The African Union, French and U.S governments and the United Nations have expressed grave concern over the renewed fighting in Ivory Coast. The international community is calling on rebels and the Ivorian military to implement the 2003 peace agreement.
The chairman of the African Union, Nigerian President Olusegun Obasanjo, released a statement Friday, saying he will host a crisis meeting of regional leaders on Saturday to revive the Ivorian peace process.
Government planes bombarded rebel positions in the north for the second straight day Friday, and there were troop movements from both sides, despite the presence of more than 10,000 French and U.N. peacekeepers.
Earlier Friday, the African Union commissioner for Peace and Security, Said Djinnit, said he hopes both sides will stop making things worse.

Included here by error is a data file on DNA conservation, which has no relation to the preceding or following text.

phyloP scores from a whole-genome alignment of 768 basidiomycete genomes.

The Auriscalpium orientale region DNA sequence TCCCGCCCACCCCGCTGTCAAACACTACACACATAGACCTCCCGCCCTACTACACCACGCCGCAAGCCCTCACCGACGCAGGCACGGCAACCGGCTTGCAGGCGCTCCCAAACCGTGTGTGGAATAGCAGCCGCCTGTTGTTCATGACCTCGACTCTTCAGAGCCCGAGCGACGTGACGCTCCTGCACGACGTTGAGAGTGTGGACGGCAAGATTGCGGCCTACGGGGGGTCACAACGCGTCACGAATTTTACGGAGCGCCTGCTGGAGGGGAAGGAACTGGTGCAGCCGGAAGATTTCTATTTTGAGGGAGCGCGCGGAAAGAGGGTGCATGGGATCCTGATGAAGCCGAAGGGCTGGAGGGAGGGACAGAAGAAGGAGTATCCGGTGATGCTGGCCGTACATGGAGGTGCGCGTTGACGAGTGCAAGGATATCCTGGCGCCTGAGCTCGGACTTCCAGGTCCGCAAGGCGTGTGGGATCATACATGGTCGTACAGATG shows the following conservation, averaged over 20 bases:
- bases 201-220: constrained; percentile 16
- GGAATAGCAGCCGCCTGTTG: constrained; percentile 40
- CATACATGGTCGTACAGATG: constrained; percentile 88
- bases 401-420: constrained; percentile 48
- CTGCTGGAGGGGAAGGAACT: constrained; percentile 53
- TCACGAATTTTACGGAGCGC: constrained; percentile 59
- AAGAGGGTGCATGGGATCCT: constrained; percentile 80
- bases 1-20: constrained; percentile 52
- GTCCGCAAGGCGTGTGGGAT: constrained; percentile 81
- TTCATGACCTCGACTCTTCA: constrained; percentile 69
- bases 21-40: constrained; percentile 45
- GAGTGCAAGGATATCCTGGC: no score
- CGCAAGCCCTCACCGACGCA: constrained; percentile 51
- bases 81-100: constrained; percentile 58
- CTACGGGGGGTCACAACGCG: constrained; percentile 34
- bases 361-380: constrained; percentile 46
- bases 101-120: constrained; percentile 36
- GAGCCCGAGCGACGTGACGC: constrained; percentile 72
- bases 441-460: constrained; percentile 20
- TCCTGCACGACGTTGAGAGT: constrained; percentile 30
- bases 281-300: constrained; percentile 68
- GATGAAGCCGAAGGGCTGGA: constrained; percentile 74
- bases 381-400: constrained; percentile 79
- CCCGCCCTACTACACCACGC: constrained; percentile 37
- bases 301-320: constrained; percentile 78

Mr. Djinnit says rebels and the government must implement a peace deal, which was amended several times since first being signed in France in January 2003.
The French government, which has sent more than 4,000 peacekeepers to its former colony, says it is closely monitoring the situation, according to Foreign Ministry spokeswoman Sylvie Massiere.
She says it's imperative that both sides avoid what she calls the "logic of the worst."
Ivory Coast's President Laurent Gbagbo, his supporters and the military have called on the rebels to disarm, while rebels and opposition leaders say Mr. Gbagbo must first ensure the implementation of key political reforms included in the peace agreement.
A key provision of the agreement, which is yet to be implemented, would give equal rights to many northerners whose citizenship is now in question.
The United Nations and the U.S government have also expressed concern about the deteriorating situation, urging restraint and respect for the peace accord.